The coronavirus pandemic has challenged many commonly-held perceptions about the United States. We have learned we are not invincible, for one, and are not always the best prepared in responding to crises. We also have an inequitable health-care system, as we lack the medical resources to care for everyone and too many in our country remain without health-care coverage. The other inconvenient truth that the pandemic has revealed is the injustice of our immigration system; we depend upon the labor of immigrants but scapegoat them as the cause of our problems.
On April 22, 2020, President Donald Trump signed an executive order halting for 60 days the issuance of green cards to certain immigrants, arguing that foreign workers should not compete with US-citizen workers for jobs at a time of a public health crisis and economic downturn. Public officials and immigration advocates expressed strong opposition to the executive order, citing studies that show that immigrants overall contribute to the health of the US economy and complement, not compete with, US workers.
The Spring 2020 edition of the International Migration Review (IMR) is now available online and in print through paid or institutional subscription. This edition is thematically sorted into four sections. The first section has articles about immigration policy, immigrant skills, and generational dynamics. The second section explores immigrant mobility, aspirations, and decision-making. The third section is about understanding transnational connections including networks, diasporas, and relations. Lastly, this edition has four book reviews, which are free to access.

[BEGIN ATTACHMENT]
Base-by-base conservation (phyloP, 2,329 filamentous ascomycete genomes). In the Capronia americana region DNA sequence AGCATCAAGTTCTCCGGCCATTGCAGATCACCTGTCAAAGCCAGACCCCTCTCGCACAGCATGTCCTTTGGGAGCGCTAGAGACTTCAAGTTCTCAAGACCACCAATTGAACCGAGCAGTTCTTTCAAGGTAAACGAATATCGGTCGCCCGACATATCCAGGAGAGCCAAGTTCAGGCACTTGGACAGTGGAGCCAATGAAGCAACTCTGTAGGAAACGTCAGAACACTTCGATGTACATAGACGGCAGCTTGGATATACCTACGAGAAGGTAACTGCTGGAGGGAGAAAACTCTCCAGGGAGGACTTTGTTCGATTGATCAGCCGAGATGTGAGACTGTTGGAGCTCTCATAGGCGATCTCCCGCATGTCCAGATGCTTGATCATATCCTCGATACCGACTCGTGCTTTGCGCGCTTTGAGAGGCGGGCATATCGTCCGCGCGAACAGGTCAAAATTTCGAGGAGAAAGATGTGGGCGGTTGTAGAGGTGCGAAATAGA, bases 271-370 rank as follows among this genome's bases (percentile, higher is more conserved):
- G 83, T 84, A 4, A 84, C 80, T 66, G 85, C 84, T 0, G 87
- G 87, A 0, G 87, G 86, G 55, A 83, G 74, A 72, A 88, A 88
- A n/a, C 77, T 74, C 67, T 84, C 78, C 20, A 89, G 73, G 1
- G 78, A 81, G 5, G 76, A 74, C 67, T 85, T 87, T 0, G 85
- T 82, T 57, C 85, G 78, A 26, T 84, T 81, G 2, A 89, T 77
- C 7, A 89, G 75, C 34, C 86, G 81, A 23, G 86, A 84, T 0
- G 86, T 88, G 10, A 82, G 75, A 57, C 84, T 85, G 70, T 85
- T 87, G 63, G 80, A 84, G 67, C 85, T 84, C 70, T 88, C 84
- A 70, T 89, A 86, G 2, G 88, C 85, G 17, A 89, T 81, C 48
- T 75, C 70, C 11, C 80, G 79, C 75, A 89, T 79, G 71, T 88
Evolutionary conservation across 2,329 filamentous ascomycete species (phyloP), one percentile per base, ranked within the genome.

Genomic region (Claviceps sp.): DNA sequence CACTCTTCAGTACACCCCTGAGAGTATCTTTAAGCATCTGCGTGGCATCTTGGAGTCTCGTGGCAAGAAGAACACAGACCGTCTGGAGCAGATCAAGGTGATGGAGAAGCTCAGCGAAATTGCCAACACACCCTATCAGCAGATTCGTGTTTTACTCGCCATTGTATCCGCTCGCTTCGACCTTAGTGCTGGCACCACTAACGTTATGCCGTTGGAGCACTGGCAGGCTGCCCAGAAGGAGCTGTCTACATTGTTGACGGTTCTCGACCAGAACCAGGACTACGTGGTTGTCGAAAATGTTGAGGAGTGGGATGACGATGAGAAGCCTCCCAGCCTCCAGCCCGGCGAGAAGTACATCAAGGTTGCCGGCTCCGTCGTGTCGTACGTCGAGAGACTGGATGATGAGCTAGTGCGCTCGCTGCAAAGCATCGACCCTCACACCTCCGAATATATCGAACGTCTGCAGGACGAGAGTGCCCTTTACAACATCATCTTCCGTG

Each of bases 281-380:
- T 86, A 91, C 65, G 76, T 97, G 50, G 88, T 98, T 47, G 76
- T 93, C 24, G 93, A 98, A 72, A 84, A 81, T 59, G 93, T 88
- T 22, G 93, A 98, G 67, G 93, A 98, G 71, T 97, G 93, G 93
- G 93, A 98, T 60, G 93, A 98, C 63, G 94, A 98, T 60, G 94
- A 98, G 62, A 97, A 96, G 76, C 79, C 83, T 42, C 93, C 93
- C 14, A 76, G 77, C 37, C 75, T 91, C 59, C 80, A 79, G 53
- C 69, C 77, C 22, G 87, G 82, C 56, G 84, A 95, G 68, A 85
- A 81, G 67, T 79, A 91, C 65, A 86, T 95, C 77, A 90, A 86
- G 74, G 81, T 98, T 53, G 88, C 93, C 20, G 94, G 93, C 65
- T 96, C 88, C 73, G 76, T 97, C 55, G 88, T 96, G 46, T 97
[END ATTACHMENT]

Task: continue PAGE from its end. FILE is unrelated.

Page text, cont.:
If COVID-19 attacks places like Tijuana with vigor, we are in for a catastrophe. In the meantime, many border shelters have made some difficult decisions.
Recipients of the Deferred Action for Childhood Arrivals (DACA) program have long contributed to the US labor force, economy, and communities, and several are now on the front lines combating the outbreak of COVID-19 and working to prevent the spread of the virus and to support those affected by it. This post provides estimates of the numbers of DACA recipients working in essential industries.
On March 27, 2020, Congress passed and the President signed a $2.2 trillion supplemental appropriations measure, known as the Coronavirus Aid, Relief, and Economic Security Act (CARES, S. 3548), to provide needed assistance to a variety of sectors in the US economy, including hospitals, transportation hubs (including airlines), small businesses, families, and individuals. Immigrants, particularly the undocumented, were largely excluded from eligibility for aid in the package.
The Winter 2019 edition of the International Migration Review (IMR) is now available online and in print through paid or institutional subscription. This edition is sorted thematically into four sections. The first section is about enforcement and uncertainty facing immigrants. The second section has articles that examine family and social change, including an article on ethnic and generational differences in gender role attitudes among immigrant populations in Britain. The third section analyzes selectivity and immigration policy. The fourth section features two articles about gender and work, one about migrant domestic workers in Spain and one about itinerancy among Filipino and Indonesian domestic workers. Lastly, this edition has four new book reviews, which are free to access.